“I was sitting in mcsorley’s. outside it was New York and beautifully snowing.
Inside snug and evil. the slobbering walls filthily push witless creases of
screaming warmth chuck pillows are noise funnily swallows swallowing revolvingly
pompous a the swallowed mottle with smooth or a but of rapidly goes gobs the
and of flecks of and a chatter sobbings intersect with which distinct disks of
graceful oath, upsoarings the break on ceiling-flatness”
The bar, McSorley’s (15 E. Seventh St) turned out to be one of the most famous and unique bars in New York. And it’s not like New York is short on old or famous establishments frequented by poets. In fact, even though McSorley’s Old Ale House started operating in 1854 (or 1862 by some accounts) , Bridge Cafe at 279 Water has it beat hands down by going back to 1794. There are also Pete’s Tavern (1864), Landmark Tavern (1868) , PJ Clarke’s (1870s) and a few others in the Century Club.
What makes McSorley’s stand out is that it operated continuously through the Prohibition, keeping renovations and changes in customs to the absolute minimum.
The traditions and customs are especially strong in this Irish bar that can proudly tell anybody, even the 124 year old Zabani Khakimova of Chechnya: “we were here before you were born.” Another McSorley’s old slogan, ” No wine, no whiskey, no women” is only partially true. In 1970 New York State passed “McSorley’s Law” that disallowed discrimination in public establishments. I’ve heard that it’s still possible to have a gender specific private club still, but it has to have less than a certain number of members to be considered such.
These days, a man or a woman, when you walk into one of the two rooms at McSorley’s and sit down at a WWII vintage table continuously soaked with beer, you’ll find that you only have three choices of alcoholic beverages. A dark, a light or a “one and one”. The dark ale or the light ale always come in two little 8oz mugs. You can have one mug of light and one mug in the same round.
The food is only slightly more varied, but just as old fashioned. The daily specials might include liverwurst sandwiches, burger and fries, shepherd pie and “cheese and crackers”: a package of saltines in cellophane, some cheese and cut onions.
“Begood or Begone” is yet another slogan of this institution. Don’t drink too little, don’t be troublesome when drunk. “distinct disks of graceful oath” are Ok.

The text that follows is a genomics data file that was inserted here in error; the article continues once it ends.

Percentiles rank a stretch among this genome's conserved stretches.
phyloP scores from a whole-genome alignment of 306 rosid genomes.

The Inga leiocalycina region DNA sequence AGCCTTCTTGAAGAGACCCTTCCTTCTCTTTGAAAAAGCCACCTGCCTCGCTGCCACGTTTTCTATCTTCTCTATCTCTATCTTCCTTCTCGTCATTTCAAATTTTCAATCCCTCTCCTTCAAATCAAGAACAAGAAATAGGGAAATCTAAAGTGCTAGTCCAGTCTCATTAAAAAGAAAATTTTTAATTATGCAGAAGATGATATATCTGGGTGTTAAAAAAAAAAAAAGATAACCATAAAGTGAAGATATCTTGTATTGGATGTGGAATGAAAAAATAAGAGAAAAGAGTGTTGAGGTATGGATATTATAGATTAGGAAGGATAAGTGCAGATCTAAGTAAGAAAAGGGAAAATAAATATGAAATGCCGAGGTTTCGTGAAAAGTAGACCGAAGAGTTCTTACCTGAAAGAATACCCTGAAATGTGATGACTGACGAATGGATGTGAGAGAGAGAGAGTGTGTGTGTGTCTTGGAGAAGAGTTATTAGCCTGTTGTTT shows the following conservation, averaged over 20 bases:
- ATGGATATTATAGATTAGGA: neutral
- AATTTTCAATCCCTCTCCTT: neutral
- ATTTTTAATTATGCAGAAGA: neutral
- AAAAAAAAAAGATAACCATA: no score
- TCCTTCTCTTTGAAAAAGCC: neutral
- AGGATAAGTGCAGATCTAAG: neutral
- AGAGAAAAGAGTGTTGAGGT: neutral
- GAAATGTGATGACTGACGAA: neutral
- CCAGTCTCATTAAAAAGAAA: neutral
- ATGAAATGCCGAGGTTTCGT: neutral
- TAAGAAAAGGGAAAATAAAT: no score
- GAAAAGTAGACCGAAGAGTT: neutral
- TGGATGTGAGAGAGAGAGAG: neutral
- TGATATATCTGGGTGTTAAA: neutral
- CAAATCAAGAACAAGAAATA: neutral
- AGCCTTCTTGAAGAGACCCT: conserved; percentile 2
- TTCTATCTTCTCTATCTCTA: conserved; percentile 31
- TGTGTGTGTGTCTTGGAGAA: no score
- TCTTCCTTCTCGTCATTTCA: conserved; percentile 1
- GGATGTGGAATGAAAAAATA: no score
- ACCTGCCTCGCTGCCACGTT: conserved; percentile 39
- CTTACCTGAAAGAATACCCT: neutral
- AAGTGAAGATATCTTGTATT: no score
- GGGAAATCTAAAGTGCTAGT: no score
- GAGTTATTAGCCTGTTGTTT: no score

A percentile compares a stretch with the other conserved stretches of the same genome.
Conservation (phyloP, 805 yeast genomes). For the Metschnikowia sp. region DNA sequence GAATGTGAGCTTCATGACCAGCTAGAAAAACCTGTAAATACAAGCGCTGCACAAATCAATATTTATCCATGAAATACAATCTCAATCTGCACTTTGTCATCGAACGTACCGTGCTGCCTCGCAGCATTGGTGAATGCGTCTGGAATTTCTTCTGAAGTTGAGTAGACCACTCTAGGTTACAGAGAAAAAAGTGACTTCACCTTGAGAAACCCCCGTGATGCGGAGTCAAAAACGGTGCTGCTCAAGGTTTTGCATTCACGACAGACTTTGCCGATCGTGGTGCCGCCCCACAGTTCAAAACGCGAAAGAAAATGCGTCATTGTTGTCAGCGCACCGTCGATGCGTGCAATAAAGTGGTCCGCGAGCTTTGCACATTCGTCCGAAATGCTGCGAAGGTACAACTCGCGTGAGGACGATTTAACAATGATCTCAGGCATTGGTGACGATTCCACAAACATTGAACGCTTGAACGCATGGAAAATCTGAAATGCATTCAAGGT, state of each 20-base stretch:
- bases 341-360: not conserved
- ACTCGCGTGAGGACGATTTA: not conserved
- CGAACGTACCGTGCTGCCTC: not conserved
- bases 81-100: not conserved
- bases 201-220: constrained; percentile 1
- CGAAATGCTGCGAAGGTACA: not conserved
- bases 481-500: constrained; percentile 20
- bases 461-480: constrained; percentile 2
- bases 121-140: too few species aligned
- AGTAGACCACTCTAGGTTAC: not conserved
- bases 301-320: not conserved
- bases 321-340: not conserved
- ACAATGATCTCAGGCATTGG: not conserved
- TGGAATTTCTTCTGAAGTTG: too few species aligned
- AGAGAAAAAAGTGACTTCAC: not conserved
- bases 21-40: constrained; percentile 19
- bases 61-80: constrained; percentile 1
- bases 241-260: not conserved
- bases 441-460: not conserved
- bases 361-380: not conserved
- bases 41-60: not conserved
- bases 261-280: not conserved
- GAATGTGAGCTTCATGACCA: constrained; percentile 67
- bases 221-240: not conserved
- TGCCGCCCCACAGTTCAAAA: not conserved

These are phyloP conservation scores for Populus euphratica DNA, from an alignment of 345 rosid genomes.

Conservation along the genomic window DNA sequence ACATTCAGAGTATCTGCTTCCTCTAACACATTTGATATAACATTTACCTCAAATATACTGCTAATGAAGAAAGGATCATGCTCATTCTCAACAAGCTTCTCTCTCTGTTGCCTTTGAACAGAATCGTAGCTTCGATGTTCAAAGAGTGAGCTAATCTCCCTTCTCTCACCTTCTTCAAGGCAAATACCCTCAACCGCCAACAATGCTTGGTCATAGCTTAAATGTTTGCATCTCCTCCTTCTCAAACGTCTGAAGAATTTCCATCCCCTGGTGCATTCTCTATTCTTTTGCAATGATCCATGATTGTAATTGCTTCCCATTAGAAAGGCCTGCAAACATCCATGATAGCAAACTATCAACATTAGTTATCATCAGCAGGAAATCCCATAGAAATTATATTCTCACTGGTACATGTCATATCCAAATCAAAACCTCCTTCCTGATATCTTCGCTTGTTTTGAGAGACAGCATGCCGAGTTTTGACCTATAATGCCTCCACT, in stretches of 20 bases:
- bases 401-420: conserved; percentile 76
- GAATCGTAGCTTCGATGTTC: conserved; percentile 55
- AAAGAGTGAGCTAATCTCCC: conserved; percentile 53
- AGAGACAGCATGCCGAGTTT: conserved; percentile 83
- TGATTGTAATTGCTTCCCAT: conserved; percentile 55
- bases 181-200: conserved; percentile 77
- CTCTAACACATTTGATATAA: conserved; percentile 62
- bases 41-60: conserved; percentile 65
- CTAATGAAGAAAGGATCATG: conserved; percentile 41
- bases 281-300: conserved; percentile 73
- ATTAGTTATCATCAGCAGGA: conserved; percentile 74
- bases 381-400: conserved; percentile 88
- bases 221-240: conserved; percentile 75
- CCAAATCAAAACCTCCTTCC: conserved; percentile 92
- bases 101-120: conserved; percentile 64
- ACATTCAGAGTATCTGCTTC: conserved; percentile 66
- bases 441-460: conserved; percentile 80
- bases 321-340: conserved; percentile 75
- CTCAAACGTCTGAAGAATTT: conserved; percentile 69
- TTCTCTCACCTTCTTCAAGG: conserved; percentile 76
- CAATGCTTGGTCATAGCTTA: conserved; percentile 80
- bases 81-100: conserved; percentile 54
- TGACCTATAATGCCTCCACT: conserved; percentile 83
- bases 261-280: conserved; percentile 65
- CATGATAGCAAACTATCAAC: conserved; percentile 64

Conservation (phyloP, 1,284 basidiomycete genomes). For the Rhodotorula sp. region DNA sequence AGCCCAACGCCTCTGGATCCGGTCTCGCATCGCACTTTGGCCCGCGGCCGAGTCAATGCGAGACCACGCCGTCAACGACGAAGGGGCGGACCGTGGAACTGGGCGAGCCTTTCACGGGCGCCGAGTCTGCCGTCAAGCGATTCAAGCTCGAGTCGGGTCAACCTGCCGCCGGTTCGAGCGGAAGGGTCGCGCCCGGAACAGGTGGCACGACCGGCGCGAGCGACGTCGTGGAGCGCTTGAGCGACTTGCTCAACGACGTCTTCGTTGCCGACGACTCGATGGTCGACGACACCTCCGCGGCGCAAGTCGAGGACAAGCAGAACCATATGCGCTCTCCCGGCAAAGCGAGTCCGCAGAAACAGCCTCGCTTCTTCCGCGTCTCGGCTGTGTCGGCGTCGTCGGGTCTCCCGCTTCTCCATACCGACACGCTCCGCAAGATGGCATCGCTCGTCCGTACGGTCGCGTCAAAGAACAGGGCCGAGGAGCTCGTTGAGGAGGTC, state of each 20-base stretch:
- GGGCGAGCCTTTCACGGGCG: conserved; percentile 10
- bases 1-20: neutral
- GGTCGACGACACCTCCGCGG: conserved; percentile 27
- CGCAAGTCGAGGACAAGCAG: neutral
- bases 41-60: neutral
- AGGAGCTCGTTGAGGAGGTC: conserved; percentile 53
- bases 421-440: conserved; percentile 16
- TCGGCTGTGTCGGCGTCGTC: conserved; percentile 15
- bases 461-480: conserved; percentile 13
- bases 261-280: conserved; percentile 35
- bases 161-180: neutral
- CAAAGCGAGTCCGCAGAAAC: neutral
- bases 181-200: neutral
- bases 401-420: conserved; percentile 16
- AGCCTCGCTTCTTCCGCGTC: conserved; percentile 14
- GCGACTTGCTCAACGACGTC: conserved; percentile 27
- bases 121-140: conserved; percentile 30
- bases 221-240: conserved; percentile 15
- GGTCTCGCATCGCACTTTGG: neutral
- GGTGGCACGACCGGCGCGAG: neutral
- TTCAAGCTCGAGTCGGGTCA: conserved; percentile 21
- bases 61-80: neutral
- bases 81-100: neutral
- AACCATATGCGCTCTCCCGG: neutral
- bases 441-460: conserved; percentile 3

The waiters are both gruff and friendly at the same time. If you don’t want to begood, they won’t begood either and there’s no doubt that they’ll make you begone quick.
Here’s E.E. Cummings’ biographer’s description of the place:
“It has two rooms, each with its individual admonitory sign, “Be Good or Be Gone.” The walls are crowded with photographs and lithographs in which a vanished city dwells, and dead, buxom ladies and derbied men. The room in front has the bar, but the room in back boasts a famous lady of smooth and beautiful nudeness. . .”
The place is truly “snug and evil”. It smells funky, the ceiling is ancient and low, the floor is covered in sawdust, the glasses are clinking and the ale is flowing. Cummings got it so right, it’s ridiculous.
With the exception of smoking prohibition and admission of women, McSorley’s did not change too much. In E.E. Cummings’ time one of the two kitchens was already converted into a bathroom with Art Deco/Sanitary Style urinals (these days there’s a women’s bathroom too). But the walls and the bar are still crowded with patron-donated artifacts, prints, paintings and photographs. Unlike the crap-o-la encrusted restaurants, the artifacts and images are authentic and full of meaning.
There’s an old gas lamp converted to electricity over the bar. A group of regulars being shipped out to WWI placed wishbones on the lamp with the intention to remove them when they come back. Those that were not removed continue hanging over there collecting gobs and gobs of dust.
Any attempt to touch the almost century-old wishbones will surely get you a lifetime ban and probably a good beating.
There are a few other interesting artifacts, like a pair of handcuffs that either belonged to one of the owners who was a retired NYPD detective, or to Harry Houdini. The helmets over the bar range from 1911 firefighter’s to the 9/11.
“I was sitting in the din thinking drinking the ale, which never lets you grow old … Darkness it was so near to me,i ask of shadow won’t you have a drink?”
My only regret is that it was not snowing outside this time. Also, the cat that is said to live at the bar did not make an appearance.
They sell McSorley’s-style mugs over here